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Palisades Kepler State Park


Palisades-Kepler State Park lies along the beautiful Cedar River in Linn County. The 840-acre park has dramatic river bluffs, deep ravines, majestic hardwood trees, a large variety of wildflowers and an abundance of wildlife. Palisades-Kepler State Park is also important for its prehistoric past. A molar tooth of a mammoth was once found here and the exposed rocks along the Cedar River are laden with fossils of millions of years of history. The presence of Indian mounds reminds us that this was a favorite haunt of Native Americans hundreds of years ago.


In the late 1890s, James Sherman Minott acquired 160 acres of timberland on the Cedar River and built a spacious inn for the accommodation of visitors. He also established a boat rental and sold lots for the building of summer cottages. Many people took advantage of this and soon the population of the area numbered over 200. Afternoon outings on the Cedar River, capped by a quiet dinner at the combined log cabin restaurant, general store, and hotel, were common in the early 1900s. Noted American poet Carl Sandburg was a yearly visitor to the "Palisades" during the 1920s and 1930s.

In 1922, Palisades-Kepler State Park was established. Much of Minot's original land had been acquired and the State Board of Conservation had taken special notice of the unique bold cliffs and proclaimed that "these palisades lining the Cedar River are quite special." In September of 1928, the Board of Conservation accepted the gift of property from the estate of Louis H. Kepler, essentially doubling the size of the park. The Board added his name to the park name. Since that time, almost 700 acres have been added to Palisades-Kepler.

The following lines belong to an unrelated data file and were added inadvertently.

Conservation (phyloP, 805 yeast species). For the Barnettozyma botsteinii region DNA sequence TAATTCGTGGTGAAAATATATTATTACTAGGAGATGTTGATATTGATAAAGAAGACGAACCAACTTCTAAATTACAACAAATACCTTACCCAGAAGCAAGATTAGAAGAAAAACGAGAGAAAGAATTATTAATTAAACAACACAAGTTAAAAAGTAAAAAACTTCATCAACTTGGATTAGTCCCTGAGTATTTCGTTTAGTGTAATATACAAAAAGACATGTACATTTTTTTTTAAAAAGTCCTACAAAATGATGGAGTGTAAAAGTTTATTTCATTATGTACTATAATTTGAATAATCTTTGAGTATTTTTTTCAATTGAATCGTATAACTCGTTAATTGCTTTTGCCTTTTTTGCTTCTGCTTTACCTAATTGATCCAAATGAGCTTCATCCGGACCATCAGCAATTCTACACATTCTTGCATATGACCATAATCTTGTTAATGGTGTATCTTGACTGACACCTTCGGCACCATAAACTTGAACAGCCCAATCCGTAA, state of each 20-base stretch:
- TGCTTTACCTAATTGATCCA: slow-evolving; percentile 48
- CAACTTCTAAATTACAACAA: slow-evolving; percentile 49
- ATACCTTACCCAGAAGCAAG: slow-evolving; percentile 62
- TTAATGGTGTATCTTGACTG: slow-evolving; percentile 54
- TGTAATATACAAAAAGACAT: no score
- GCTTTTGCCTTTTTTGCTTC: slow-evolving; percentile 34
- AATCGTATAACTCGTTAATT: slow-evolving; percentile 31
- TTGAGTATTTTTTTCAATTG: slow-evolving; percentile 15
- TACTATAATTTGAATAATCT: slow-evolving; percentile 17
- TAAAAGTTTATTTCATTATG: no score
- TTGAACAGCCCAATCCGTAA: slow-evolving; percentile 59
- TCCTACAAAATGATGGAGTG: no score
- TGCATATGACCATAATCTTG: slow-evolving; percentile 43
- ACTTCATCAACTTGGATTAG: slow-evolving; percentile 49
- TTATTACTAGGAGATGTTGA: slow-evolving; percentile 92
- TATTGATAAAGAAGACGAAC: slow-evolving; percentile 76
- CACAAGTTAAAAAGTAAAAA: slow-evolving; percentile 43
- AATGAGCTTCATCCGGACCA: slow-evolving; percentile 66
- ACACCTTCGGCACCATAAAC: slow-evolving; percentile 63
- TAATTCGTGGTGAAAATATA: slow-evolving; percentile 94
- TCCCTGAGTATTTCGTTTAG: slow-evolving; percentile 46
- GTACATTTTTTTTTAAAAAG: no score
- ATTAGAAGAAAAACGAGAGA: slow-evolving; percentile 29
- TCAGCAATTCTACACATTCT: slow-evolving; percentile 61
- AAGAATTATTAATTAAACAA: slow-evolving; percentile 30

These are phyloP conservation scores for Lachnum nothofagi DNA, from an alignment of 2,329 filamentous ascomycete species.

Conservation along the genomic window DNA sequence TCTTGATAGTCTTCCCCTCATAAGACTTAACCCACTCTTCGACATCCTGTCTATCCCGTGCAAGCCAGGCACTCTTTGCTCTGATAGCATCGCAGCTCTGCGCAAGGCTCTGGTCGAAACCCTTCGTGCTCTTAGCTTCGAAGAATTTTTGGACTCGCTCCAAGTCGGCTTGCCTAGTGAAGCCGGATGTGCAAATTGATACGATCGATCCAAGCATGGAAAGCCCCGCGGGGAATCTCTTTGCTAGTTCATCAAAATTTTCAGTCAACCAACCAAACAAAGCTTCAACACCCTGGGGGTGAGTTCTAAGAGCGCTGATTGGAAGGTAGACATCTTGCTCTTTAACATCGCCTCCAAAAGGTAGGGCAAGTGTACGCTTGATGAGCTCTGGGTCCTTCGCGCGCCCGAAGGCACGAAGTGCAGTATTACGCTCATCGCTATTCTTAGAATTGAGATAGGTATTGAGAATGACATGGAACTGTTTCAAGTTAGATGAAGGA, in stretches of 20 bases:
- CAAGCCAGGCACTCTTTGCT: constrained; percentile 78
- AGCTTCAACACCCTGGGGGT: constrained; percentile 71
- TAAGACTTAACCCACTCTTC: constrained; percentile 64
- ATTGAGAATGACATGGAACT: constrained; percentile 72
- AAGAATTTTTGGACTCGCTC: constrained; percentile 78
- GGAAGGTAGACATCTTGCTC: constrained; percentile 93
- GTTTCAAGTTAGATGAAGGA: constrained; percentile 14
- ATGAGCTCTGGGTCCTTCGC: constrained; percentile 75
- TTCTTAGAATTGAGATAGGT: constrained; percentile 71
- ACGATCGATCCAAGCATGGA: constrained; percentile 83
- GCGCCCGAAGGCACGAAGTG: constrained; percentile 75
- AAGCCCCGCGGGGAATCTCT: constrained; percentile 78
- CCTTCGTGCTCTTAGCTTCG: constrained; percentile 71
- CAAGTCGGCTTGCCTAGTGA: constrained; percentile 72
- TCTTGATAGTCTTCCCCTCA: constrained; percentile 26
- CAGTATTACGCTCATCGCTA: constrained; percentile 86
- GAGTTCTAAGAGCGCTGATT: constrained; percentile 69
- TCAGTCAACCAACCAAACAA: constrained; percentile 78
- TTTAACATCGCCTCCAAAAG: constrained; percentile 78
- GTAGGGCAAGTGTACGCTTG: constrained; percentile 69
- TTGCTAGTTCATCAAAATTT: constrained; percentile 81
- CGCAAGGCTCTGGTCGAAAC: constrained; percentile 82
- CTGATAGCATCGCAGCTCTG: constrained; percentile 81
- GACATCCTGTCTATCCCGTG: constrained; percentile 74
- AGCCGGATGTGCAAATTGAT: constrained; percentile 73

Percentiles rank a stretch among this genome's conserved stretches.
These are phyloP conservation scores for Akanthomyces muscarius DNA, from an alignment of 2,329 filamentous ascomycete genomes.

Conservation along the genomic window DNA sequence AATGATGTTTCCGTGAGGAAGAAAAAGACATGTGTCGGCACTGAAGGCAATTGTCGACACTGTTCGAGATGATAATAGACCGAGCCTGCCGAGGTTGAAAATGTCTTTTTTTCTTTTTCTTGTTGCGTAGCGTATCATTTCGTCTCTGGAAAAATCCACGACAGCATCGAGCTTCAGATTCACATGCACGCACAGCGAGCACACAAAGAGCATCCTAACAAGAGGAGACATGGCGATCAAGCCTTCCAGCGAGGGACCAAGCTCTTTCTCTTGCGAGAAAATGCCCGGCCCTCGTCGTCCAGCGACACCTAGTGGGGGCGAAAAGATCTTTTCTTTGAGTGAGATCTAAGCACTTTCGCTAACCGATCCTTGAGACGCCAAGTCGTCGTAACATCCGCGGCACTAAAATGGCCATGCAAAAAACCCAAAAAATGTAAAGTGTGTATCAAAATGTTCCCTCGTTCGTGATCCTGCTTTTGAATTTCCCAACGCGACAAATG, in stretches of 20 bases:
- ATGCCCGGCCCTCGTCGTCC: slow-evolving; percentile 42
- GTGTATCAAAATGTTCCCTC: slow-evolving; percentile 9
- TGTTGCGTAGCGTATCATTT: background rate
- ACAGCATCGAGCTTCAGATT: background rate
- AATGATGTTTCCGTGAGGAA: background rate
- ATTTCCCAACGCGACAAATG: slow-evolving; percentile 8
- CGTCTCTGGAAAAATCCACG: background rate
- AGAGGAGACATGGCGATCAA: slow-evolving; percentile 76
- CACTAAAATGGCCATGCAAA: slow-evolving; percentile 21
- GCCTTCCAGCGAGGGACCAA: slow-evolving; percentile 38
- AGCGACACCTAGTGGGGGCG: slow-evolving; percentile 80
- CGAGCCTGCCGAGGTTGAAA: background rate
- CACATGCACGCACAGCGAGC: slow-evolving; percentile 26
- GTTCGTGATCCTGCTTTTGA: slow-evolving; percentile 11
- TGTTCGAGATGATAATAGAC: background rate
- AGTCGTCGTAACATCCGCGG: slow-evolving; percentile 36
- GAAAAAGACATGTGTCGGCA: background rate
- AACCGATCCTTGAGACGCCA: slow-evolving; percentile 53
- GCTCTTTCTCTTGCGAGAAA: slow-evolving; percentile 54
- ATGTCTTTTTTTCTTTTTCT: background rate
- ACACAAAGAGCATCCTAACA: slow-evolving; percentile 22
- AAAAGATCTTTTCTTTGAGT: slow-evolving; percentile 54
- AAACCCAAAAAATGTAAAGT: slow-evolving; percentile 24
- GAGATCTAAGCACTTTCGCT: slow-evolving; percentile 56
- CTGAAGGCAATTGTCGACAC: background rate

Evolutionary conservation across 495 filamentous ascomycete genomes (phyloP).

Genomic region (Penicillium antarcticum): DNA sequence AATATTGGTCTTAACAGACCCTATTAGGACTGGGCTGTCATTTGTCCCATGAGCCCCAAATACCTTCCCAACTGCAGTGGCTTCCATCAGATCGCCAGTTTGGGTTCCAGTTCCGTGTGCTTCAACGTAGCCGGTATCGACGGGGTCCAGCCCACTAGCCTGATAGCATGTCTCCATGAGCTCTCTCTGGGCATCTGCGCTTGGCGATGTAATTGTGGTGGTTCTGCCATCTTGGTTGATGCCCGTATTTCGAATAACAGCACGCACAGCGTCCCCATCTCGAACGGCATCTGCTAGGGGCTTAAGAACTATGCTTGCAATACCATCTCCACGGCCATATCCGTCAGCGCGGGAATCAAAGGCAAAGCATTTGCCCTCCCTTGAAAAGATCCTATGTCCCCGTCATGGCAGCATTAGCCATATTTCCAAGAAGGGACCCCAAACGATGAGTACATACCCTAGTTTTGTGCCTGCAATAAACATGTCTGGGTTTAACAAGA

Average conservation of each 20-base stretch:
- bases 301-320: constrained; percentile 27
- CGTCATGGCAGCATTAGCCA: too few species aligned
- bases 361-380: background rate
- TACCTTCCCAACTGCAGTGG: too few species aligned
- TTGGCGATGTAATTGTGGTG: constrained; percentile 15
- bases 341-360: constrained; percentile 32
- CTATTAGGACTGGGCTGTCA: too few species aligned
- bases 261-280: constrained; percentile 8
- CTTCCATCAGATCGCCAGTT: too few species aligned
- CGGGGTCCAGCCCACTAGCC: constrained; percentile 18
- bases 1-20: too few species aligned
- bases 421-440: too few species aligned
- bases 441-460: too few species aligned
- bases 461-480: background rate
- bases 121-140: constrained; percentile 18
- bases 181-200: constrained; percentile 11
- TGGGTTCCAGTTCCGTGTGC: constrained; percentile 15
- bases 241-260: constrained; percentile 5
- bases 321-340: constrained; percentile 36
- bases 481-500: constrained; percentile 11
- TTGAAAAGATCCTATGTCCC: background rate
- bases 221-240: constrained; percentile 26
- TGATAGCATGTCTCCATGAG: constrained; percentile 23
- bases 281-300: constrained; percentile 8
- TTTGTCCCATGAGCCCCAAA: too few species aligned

In July 1934, a Civilian Conservation Corps company was established at Palisades-Kepler. Three barracks and a mess hall were built; then, work started on the building of many park facilities. The roads, hiking trails, entry portals, lodge and other timber and stone structures remain to give the park much of its rustic character. The C.C.C. camp of 200 young men closed in 1941.


james connolly

Thursday, June 21, 2018
Great place for a quick hike. The Cedar Cliff Trail has some great scenery and vistas. It's about a mile long, it meanders along the Cedar River bluff overlooking the river below and is moderately strenuous. It's not a loop, it just dead ends but the scenery is nice enough we didn't mind turning around and walking it back again. It's not marked the best but not hard to follow if you stay on the obvious main trail. There's a few unauthorized side trails that can be kind of treacherous and lead to who knows where. Stick to the main trail and won't have any problems. Cool Hollow Trail looks to be a good hike also but we didn't have time to hike it that day.

Mark G

Wednesday, July 4, 2018
Very nice, quiet park. Prices cheap $16 / site with electricity and $11 without. By 10:30, park closes to visitors and everyone is quiet. Sites pretty close to one another but with a big RV next to you, you have privacy. On day 1, we hiked within the park on its many trails along the water guaranteeing you to see deer. On day 2,drive 15 miles to Lake McBride to rent kayaks /canoes and relax on the small beach next to rental shop.

Mindy Seiffert

Wednesday, July 4, 2018
This park is a beautiful setting just off of Hwy 30. Have been here numerous times to hike and attend events at The Lodge. However, kayaked from here to Sutliff today on the Cedar River and was very pleased. Easy to get in and out. Suspect if the water was lower, there would have been some nice sandbars too.

Joseph Peterson

Saturday, July 7, 2018
The kids and I have enjoyed the park every time we've gone. Trails are well maintained, the people we've met there have all been friendly. I highly recommend this location if your looking to take a hike.

Sayan Das

Tuesday, June 5, 2018
Very beautiful trails along the hills. You can get a wonderful view of the Cedar river from many points on the trails. There are nice walks along the river as well. The hills are covered in lush green forests, and walking can be a pleasant experience, except for the fact that there are zillions of flying bugs and mosquitoes to take the joy out of walking. Be sure to have some insect repellent on you. The park office doesn't provide much info except for a trail map. In fact the park office wasn't well maintained at all. Lots of parking spots at different trailheads though. Pet friendly. There are places to take a dip in the Cedar river. Overall a nice quiet place. 4 stars.

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